The CRU Kafe mantra – coffee and content are king
Friday 30th June
With coffee culture booming and Nespresso machines revolutionising the way we consume coffee at home, the coffee pod market is not only the fastest growing category of coffee but worth more than $13bn worldwide. However, these single-serve pods have a mounting environmental backlash as the waste piles up. We spoke to Colin Pyle, Co-founder of CRU Kafe, a coffee pod company committed to great taste, environmental responsibility, and a zero tolerance to waste, to pick his brain on CRU’s success and growth.
CRU Kafe was founded in 2013 by Colin Pyle, John Quilter and Bodil Blain, who were dissatisfied with the standards of coffee pods on the market – from both a quality perspective and in terms of their environmental impact. With the expiry of Nestlé’s Nespesso patent on the horizon, they saw an opportunity to provide coffee tailored to taste and convenience but without sacrificing ethics – their premium, eco-friendly Nespresso-compatible pod business was born. Their journey began on Kickstarter with a campaign that raised £15,000 from over 100 customers. Now, just over 3 years on and a few angel investors later, they are taking the market by storm, continuously improving their product range with their newest addition Coffee Flour and soon to come compostable pod.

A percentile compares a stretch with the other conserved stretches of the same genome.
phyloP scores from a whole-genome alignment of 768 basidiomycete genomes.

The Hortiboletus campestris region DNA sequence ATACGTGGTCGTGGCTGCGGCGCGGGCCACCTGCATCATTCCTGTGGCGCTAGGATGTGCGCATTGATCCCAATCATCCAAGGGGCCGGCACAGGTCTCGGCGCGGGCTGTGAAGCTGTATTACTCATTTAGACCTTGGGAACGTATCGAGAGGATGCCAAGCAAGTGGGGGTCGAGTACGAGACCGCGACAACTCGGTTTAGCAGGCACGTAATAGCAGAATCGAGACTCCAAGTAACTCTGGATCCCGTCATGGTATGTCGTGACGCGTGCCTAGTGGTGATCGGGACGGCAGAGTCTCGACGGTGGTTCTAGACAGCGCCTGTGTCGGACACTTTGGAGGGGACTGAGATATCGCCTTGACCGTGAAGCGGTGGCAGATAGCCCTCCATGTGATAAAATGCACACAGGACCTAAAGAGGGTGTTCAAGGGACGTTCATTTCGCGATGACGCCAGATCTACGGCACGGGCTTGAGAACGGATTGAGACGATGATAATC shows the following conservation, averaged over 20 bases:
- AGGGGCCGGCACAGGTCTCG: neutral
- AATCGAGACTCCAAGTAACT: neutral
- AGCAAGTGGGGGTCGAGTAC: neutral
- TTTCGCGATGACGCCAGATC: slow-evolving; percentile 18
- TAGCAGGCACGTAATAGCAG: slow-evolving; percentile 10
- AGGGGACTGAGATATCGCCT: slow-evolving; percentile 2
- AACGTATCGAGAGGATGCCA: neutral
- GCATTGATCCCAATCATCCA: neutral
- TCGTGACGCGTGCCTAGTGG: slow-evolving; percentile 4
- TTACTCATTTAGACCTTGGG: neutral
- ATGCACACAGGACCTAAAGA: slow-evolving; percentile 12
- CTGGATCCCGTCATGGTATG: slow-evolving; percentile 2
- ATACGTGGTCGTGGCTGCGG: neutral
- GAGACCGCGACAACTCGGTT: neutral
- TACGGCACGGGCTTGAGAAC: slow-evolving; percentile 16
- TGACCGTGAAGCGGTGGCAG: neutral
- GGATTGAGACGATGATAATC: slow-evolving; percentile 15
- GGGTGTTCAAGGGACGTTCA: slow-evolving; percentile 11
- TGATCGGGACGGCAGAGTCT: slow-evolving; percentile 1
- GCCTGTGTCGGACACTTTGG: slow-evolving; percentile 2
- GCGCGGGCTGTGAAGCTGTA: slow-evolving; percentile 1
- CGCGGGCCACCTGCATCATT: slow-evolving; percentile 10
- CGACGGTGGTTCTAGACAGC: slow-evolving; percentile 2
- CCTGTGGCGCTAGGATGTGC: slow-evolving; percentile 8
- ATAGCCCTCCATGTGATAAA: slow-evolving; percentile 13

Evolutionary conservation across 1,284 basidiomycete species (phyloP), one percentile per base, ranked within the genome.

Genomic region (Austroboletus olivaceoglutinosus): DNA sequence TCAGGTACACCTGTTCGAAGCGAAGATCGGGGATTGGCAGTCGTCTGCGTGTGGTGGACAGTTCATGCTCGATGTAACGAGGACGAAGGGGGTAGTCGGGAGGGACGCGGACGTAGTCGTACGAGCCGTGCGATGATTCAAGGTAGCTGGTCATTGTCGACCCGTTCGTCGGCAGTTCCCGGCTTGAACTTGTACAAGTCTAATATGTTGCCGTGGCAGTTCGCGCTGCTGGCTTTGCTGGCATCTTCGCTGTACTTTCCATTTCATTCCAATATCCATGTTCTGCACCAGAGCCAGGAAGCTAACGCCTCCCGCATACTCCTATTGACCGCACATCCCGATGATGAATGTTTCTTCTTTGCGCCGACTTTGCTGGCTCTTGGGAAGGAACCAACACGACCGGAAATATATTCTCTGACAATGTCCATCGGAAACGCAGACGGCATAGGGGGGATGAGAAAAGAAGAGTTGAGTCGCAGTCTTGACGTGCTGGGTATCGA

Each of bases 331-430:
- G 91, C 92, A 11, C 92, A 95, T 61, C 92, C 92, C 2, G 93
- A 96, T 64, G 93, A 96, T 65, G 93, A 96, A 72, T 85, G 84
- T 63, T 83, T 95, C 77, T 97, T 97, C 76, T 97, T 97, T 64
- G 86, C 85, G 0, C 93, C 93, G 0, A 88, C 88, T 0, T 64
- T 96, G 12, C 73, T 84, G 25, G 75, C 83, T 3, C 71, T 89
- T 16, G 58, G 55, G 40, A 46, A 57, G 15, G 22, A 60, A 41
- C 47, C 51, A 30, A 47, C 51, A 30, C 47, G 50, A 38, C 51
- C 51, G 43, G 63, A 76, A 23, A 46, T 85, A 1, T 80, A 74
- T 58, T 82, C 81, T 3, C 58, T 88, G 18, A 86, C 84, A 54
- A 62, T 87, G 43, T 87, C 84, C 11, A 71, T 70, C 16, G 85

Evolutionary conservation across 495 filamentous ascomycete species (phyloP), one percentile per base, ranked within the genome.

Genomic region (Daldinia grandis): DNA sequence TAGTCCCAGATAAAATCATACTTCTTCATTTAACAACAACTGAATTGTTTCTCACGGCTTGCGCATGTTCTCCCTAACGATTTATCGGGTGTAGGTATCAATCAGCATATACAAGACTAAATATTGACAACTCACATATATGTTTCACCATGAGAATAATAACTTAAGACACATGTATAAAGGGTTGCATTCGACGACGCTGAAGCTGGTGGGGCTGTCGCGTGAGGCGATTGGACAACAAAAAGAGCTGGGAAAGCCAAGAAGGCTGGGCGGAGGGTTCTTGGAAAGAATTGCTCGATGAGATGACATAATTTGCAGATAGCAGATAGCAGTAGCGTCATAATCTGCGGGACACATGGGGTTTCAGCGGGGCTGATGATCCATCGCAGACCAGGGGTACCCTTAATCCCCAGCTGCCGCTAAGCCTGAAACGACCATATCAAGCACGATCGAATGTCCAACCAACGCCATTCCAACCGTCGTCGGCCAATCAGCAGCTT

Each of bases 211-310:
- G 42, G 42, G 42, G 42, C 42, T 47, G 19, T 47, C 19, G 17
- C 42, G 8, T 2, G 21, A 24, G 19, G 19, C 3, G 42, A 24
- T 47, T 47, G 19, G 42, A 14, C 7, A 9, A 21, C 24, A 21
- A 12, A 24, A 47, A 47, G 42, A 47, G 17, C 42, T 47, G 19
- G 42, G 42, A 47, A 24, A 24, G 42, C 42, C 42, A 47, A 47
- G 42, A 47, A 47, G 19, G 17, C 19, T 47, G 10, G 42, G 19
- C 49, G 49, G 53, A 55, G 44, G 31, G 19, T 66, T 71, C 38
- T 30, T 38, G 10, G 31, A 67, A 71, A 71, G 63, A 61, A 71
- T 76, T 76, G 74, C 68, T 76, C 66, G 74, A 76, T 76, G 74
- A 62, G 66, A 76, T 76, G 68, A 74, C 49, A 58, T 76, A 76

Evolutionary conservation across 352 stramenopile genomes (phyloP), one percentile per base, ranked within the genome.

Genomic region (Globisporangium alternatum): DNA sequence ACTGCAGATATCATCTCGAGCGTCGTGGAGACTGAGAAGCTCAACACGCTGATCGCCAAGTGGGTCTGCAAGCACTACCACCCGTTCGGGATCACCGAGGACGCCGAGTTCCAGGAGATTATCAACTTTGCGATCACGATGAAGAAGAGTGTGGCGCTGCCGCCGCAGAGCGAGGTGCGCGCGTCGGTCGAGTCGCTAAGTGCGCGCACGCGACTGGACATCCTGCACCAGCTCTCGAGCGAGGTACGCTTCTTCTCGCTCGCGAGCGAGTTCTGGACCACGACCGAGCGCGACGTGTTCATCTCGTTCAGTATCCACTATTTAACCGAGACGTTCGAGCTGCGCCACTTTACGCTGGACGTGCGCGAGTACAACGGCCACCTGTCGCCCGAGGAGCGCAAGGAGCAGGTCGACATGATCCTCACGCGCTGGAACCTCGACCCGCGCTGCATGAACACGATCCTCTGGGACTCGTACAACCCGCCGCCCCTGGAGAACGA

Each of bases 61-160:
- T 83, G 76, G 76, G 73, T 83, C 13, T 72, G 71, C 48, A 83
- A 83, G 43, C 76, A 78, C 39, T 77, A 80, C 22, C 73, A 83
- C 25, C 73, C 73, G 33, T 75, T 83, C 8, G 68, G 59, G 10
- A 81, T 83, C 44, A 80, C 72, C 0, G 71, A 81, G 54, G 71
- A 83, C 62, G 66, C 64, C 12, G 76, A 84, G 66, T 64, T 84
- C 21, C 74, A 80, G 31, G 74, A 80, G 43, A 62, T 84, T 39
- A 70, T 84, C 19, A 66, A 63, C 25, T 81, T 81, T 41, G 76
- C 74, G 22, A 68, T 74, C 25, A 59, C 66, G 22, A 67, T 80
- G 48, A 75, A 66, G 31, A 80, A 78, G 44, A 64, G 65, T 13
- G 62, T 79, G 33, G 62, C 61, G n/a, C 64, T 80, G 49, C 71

Distributing across their website, supermarkets, Amazon, hotels, offices and an array of distribution channels internationally alongside pop-ups and events, CRU have truly harnessed the advantages of going multichannel. Combining both online and offline so that consumers can choose how to engage and touch as well as being convenient and integrated, is a significant factor to creating a brand for a consumable product. With the likes of Graze thriving on this approach and smashing the retail sector, the old chime ‘focus focus focus’ isn’t always the case, especially where brand creation is concerned.
Amazon – not just a market place